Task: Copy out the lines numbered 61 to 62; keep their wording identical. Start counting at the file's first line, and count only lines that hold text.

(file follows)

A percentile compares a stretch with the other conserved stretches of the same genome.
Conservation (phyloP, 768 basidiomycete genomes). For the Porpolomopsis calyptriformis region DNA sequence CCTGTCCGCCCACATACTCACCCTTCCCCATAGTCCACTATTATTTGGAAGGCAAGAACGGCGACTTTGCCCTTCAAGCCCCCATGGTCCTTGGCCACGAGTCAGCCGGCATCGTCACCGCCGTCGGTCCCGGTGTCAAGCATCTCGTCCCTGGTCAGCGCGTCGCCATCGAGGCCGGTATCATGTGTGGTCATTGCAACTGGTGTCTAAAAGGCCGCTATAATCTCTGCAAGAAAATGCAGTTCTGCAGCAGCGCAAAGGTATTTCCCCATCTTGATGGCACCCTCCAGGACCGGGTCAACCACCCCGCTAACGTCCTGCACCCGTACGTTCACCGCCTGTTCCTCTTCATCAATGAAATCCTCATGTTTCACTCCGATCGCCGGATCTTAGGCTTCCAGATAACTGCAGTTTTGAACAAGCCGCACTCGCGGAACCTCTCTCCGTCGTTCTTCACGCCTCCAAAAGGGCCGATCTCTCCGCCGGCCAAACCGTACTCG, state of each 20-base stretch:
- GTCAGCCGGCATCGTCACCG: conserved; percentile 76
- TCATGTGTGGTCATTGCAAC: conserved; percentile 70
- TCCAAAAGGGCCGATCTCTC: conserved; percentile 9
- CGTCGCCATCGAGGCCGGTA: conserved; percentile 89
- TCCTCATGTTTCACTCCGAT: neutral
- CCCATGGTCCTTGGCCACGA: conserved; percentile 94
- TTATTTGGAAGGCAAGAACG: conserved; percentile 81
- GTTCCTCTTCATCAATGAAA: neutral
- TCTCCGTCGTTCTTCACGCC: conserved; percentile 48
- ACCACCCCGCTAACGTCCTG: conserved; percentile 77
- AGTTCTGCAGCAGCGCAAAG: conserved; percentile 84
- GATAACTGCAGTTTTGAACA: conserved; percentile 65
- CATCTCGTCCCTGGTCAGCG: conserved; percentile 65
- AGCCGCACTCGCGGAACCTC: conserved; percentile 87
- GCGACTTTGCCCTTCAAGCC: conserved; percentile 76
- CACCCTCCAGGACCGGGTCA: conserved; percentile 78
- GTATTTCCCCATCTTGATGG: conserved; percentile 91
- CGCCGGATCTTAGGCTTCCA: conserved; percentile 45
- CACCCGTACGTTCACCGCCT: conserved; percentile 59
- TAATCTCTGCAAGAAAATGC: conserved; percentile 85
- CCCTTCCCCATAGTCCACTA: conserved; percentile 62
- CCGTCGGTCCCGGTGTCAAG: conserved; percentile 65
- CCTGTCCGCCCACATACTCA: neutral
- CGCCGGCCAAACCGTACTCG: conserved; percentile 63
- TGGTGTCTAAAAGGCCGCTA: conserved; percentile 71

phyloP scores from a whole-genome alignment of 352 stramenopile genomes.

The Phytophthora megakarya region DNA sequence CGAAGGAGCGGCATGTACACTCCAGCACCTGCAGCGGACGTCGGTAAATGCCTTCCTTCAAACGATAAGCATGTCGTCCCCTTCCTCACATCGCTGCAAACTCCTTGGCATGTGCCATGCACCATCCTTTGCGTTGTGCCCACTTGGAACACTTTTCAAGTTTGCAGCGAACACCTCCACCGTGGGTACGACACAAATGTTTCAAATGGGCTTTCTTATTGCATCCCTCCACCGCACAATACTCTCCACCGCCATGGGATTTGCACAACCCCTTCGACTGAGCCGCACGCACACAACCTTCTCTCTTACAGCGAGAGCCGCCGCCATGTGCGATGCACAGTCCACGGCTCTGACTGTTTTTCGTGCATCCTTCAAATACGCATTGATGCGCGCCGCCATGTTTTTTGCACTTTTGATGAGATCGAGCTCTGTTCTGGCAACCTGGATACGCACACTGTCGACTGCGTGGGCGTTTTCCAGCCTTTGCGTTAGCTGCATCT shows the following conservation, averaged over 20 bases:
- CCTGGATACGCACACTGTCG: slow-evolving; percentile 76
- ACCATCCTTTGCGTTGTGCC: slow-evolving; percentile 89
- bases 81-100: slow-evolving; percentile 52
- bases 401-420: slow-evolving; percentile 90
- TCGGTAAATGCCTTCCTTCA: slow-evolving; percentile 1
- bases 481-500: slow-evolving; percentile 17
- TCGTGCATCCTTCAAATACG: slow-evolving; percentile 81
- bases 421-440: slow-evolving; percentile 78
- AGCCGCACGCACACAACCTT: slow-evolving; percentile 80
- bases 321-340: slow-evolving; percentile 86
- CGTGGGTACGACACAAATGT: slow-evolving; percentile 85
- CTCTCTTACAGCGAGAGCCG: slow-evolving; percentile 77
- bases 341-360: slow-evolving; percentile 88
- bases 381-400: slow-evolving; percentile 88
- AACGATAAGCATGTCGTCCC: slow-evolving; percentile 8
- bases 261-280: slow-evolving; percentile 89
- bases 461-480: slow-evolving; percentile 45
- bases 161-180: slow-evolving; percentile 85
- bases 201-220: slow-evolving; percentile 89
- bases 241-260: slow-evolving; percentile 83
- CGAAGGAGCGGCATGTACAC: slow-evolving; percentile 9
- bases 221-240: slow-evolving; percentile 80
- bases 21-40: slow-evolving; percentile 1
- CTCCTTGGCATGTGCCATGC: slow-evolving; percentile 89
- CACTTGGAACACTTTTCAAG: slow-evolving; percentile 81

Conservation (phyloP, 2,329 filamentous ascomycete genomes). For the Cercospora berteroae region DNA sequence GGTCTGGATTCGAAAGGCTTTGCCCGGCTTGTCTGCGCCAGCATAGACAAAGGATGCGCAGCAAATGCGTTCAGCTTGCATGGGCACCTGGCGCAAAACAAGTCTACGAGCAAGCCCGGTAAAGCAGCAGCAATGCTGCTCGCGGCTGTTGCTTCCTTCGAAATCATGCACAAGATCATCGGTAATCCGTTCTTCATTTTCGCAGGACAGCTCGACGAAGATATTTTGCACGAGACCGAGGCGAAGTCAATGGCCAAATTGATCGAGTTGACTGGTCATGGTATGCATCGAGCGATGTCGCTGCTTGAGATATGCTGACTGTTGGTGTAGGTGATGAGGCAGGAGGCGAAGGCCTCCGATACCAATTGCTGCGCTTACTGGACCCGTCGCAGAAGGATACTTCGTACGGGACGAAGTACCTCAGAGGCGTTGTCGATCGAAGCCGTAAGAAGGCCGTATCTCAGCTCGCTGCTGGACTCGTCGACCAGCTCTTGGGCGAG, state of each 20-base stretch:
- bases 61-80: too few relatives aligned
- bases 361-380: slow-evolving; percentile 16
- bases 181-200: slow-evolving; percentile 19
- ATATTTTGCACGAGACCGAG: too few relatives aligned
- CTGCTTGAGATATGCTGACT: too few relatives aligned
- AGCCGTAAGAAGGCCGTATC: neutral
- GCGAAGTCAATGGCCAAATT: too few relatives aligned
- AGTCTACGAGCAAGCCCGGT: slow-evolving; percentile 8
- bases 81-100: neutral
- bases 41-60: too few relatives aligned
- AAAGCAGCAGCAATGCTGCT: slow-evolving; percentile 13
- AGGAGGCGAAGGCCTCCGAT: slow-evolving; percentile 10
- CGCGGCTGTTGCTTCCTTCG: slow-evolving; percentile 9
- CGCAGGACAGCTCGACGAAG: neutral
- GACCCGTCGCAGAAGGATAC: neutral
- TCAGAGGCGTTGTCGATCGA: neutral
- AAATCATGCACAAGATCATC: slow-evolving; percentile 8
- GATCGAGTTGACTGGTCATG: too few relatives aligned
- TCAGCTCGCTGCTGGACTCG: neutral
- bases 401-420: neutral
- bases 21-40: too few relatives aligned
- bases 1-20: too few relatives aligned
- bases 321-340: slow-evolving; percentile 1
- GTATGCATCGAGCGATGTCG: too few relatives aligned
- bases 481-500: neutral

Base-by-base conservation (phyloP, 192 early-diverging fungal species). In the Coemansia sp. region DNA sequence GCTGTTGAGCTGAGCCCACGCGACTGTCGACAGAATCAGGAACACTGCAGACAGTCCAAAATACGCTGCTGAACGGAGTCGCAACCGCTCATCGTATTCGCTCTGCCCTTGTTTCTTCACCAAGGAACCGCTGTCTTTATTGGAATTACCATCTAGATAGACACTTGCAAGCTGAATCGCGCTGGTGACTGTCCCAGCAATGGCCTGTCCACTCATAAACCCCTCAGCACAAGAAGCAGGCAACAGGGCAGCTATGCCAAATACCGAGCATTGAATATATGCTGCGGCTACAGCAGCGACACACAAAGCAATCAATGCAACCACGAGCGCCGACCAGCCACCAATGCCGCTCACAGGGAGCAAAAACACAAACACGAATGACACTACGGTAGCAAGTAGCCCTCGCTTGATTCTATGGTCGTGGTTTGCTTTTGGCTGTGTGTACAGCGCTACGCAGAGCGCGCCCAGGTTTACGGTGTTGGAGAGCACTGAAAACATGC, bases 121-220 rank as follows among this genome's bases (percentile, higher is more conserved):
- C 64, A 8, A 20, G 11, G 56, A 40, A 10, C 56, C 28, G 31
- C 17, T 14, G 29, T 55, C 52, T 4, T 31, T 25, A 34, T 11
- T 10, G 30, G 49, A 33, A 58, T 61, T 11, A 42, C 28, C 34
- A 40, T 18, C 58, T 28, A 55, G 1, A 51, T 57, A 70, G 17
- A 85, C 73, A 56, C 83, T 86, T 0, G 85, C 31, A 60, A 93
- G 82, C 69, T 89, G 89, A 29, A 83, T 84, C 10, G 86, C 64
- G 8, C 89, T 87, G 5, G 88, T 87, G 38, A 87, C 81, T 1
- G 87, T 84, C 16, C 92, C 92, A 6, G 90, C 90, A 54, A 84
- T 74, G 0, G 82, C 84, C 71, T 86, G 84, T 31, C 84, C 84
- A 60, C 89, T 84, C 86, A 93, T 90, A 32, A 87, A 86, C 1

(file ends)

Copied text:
- AGCCGTAAGAAGGCCGTATC: neutral
- GCGAAGTCAATGGCCAAATT: too few relatives aligned